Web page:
Why a ketogenic diet? Cancer cells crave glucose because they have defective mitochondria – lowering carbohydrate and protein intake and increasing fat consumption deprives cancer cells of the glucose they need. When you do not consume much carbohydrates, your body will switch from burning glucose to burning fat for energy. (The liver metabolizes fats and produces ketone bodies) Every healthy cell in the body can use ketones for fuel, but cancer cells cannot because they have defective mitochondria.
A ketogenic diet helps in the following ways:
- Less glucose starves the tumor cells since they cannot use fat for energy
- Less glucose does not hurt healthy cells because they CAN use ketone bodies for fuel. In fact, when healthy cells use ketone bodies, there is less oxidative stress on healthy cells.
- Less insulin means you will produce less IGF-1
- Less IGF-1 causes a reduction in angiogenesis.
- A ketogenic diet reduces inflammation
- Ketones themselves seem to kill cancer cells
Tumor cells lack the ability to use ketone bodies for energy. If a cancer patient limits the supply of glucose, tumor cells lose their main source of energy and will die or not grow. Ketones also seem to actually be toxic to cancer cells. The higher the ketone levels, the more reduction in cancer growth.
It took me several weeks of eating very low carb to get consistent ketone readings of .5 or above. I have gradually gotten better at this and for a while I kept track of everything I ate in an online food diary, which told me how much protein, carbohydrate, fiber and fat I ate. My goal for protein to be between 45-55 g (I am small woman in my 60’s) My goal for carbs is 12 net carbs (that is total carb minus fiber) I generally have more than 130 g fat per day – I try to have 3 T coconut oil or MCT oil per day in tea, hot cocoa, or cooking, then have the rest in butter, avocado, low sodium bacon (which generally has no sugar or MSG).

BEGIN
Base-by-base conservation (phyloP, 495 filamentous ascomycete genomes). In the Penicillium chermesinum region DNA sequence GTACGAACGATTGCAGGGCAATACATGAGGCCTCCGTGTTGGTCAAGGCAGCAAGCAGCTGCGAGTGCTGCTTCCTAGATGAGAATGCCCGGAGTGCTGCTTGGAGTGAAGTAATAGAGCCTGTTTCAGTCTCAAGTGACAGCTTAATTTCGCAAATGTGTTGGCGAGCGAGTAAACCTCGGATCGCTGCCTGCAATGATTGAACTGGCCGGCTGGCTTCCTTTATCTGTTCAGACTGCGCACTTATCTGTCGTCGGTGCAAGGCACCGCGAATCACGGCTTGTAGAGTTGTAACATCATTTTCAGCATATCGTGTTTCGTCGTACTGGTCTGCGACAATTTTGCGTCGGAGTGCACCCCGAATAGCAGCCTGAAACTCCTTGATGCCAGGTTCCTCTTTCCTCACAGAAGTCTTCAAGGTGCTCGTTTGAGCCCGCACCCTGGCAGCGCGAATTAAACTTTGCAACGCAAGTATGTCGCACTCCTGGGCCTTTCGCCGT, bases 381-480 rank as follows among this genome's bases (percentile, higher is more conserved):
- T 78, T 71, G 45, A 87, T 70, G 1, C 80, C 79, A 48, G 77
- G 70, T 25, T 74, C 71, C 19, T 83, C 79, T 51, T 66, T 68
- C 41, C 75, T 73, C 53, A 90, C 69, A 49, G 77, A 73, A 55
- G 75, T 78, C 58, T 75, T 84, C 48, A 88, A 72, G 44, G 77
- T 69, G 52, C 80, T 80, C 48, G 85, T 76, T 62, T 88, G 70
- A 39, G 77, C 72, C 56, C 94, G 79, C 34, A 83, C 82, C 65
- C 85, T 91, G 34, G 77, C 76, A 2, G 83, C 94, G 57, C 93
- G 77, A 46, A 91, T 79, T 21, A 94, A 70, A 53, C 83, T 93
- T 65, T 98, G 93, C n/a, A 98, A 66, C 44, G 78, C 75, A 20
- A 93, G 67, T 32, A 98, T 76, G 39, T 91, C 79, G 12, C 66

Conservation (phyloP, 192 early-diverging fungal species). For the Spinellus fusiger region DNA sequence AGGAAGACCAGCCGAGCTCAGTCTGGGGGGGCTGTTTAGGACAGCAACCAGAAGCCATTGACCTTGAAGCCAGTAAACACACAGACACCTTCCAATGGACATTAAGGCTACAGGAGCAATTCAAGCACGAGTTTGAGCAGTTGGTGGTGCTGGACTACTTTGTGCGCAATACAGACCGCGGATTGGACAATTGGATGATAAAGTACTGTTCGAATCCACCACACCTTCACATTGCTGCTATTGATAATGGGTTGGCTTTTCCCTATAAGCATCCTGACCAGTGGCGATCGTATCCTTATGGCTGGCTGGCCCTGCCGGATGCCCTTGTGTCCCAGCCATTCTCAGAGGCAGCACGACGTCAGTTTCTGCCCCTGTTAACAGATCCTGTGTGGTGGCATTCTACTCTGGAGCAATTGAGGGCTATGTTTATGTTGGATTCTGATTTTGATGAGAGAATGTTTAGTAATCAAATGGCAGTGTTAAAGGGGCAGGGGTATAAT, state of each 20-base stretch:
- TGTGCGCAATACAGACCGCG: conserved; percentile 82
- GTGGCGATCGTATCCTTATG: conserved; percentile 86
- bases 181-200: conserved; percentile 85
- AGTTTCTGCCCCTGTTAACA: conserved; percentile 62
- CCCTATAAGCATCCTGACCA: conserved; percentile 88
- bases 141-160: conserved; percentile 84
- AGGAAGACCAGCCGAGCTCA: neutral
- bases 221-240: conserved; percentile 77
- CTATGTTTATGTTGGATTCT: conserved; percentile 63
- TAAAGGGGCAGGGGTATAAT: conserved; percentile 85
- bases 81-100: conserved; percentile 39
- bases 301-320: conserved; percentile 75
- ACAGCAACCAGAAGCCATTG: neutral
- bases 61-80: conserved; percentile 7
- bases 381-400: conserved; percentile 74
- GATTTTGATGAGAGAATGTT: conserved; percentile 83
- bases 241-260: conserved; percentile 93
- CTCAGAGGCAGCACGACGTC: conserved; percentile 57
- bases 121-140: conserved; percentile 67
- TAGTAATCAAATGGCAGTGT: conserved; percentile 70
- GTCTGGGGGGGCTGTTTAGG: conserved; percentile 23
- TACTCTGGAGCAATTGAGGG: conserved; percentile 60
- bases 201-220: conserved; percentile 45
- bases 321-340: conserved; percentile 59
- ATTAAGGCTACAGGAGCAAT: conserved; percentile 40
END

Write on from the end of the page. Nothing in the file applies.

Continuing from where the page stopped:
Protein restriction March 2015 At first, I was focused only on normalization of my glucose by eating low carb diet. As I kept researching, I found it was important to also restrict protein and increase fat. About 54% of protein consumed is converted to glucose and meat has glutamine. I found more information on why to limit protein. This research also shows that protein from plant (rather than animal) sources lowers Insulin like growth factor 1 (IGF1) which powerfully stimulates cancer. I have been eating roughly 137g fat, 50g protein, 12g net carbs, (83% of my calories from fat, 13% protein, 3.25% carbs) http://www.ncbi.nlm.nih.gov/pmc/articles/PMC2673798/ Protein restriction causes reduction in IGF-1 (Insulin like Growth factor). http://www.impactjournals.com/oncotarget/index.php?journal=oncotarget&page=article&op=view&path%5B%5D=1586&path%5B%5D=1756
Dietary protein restriction inhibits tumor growth “Our results showed a 70% inhibition of tumor growth in the prostate cancer model and a 56% inhibition in the WHIM16 breast cancer model fed with a 7% protein diet when compared to an isocaloric 21% protein diet”
- Also my kidney function (which had been down to 20% is now up to 49%!!!).
- For those who like Math: The following formula is used to judge how much of each macronutrient is needed for ketosis: (.9 fat + .46 protein) is the ketogenic side (.1 fat + .54 protein + 1 carb) is the glucogenic side. Divide the ketogenic side by the glucogenic side to get the the ratio. so, (.9*fatg +.46*protein)/(.1*fat+.54*protein+1*carb) – I try to have the ratio around 2.5.